JCPS board votes to begin process of adding weapon detectors to schools
LOUISVILLE, Ky. (WAVE) - After Tuesday, Jefferson County Public School students may need to walk through a weapons detection system.
So far this year, 21 guns have been found in JCPS schools. To stop guns from getting in, the JCPS school board heard a presentation about getting AI to help find weapons at schools.
The board voted 5-2 on Tuesday to begin the process of adding weapon detectors in middle and high schools.
”We’re looking at making our schools as safe as the Yum! Center,” JCPS parent Jennifer Schumacher said. “As safe as our courthouses, as safe as anywhere that you go. We need to protect our kids.”
The JCPS team looked at how these weapon detectors worked in a few different places, such as other school districts, Churchill Downs and the Kentucky Center for the Arts.
One school district that recently added the system went from 38 guns found last year to only three this year.
The presenters made one thing clear, metal detectors and weapon detectors are not the same.
“The signaling system can process 1800 visitors per hour,” JCPS Chief Operations Officer Chris Perkins said. “This frictionless flow is up to 10 times faster than traditional metal detectors.”
With weapon detectors, students can walk right in without having to take off items like they normally would with metal detectors.
If the AI finds something, it focuses on that one area.
“In general the AI is designed to look for shapes and masses that would predict the presence of a gun, the barrel of a gun,” JCPS Chief of Staff Katy Deferrari said.
The AI is designed to find guns and explosive weapons, but other things can set it off.
Such as Chromebooks, umbrellas, and metal rings on binders. They would have a separate table for students to put those kinds of things on.
“Each device would take a minimum of three people to staff the device,” JCPS Chief of Schools Robert Moore said.
One person would help with taking those previously mentioned items, another would check the monitor to pass people through, and a third person would be the secondary screener if a student gets stopped.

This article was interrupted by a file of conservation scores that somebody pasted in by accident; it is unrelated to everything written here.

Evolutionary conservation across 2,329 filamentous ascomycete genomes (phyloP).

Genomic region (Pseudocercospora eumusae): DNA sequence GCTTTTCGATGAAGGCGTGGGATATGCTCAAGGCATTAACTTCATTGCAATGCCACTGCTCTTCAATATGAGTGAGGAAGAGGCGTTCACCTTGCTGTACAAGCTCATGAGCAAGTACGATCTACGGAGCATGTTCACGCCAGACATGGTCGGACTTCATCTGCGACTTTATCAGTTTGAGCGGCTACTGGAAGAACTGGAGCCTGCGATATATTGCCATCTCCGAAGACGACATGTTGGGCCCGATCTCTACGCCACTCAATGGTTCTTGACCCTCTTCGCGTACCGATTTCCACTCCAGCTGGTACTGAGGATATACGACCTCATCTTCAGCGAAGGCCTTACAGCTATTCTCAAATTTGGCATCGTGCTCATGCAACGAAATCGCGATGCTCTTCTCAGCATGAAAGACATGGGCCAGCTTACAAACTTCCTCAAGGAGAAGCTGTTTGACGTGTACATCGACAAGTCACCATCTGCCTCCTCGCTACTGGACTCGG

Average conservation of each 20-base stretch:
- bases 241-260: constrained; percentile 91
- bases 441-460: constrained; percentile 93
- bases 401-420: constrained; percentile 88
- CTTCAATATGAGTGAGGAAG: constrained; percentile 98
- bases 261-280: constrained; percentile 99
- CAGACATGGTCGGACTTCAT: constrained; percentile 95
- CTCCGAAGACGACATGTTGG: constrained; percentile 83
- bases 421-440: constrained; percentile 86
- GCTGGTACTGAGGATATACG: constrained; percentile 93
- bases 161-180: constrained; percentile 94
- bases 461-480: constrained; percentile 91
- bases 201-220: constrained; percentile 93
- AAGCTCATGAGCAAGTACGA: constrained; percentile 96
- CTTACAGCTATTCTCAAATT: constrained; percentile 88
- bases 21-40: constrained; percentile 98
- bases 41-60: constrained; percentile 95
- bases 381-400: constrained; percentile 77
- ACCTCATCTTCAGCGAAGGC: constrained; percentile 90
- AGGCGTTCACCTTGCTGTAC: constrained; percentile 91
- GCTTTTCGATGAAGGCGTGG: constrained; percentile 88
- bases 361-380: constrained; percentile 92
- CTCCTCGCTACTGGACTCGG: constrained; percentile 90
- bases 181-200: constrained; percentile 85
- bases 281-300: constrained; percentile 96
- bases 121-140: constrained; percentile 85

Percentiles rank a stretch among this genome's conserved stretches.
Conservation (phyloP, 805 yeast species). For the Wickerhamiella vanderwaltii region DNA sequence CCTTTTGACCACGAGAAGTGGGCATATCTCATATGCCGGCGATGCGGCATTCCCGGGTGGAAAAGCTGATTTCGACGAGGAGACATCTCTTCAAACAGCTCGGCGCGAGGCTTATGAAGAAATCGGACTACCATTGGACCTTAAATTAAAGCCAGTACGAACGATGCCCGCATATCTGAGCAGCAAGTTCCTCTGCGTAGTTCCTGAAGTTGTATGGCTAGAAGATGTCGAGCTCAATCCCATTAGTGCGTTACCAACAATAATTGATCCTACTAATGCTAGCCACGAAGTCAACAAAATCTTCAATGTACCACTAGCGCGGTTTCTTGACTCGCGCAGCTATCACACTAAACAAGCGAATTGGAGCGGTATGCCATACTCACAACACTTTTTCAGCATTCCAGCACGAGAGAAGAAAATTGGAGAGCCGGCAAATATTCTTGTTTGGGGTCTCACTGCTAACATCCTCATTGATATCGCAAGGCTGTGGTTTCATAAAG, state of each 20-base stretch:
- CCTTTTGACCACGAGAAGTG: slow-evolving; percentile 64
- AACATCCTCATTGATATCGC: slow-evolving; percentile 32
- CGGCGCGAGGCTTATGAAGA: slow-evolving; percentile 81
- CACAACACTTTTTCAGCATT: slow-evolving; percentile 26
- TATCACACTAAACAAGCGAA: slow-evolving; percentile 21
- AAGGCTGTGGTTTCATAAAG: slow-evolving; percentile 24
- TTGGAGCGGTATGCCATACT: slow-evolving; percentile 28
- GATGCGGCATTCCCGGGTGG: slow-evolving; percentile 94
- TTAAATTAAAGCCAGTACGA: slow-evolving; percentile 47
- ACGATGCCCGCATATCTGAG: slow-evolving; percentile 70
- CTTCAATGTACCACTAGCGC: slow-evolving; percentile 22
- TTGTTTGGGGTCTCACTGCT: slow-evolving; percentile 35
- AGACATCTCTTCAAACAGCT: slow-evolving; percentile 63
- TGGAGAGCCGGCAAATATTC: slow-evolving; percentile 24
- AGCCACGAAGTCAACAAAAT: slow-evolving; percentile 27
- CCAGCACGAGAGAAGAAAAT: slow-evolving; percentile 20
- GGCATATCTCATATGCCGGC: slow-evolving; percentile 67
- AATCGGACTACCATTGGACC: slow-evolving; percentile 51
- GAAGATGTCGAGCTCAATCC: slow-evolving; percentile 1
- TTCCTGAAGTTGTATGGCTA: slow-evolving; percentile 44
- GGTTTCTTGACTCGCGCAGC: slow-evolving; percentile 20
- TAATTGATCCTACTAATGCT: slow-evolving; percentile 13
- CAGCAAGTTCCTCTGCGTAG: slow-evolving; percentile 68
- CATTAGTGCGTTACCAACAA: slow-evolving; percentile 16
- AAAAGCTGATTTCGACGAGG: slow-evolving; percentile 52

That third person would always be a JCPS employee. And if they think they found a weapon, it would need to be handled by an armed officer.
“An onsite armed officer would have to assist if there is a suspected weapon,” Moore said. “We do that right now if there is a suspected weapon.”
The presentation’s timeline has half of the high schools getting the equipment next fall and the other half in the spring. Then all middle schools would get them in the fall of 2024.
The schools with the most guns found would be first in line.
“Superintendent Pollio asked us to make sure early implementers were schools that have had incidences,” Deferrari said. “I think anyone would know that’s a good number of our schools. East, south, west, north.”
The vote had some parents like Brad Watson excited. Watson’s daughter was at Eastern High School when a gun fell out of a student’s backpack.
Since then, he’s been on a mission to get something done.
“I’ve never been a metal detector agnostic, I just wanted something that worked,” Watson said. “This seemed to be such a superior product and system. Detecting weapons, explosives, it’s non-intrusive, the flow of traffic doesn’t get impeded, I just the whole system was a winner.”
There will be a test run at Butler High School starting on May 8. It won’t involve any students.
The board will have a final vote at a special meeting on May 9, along with an opportunity for the public to comment.
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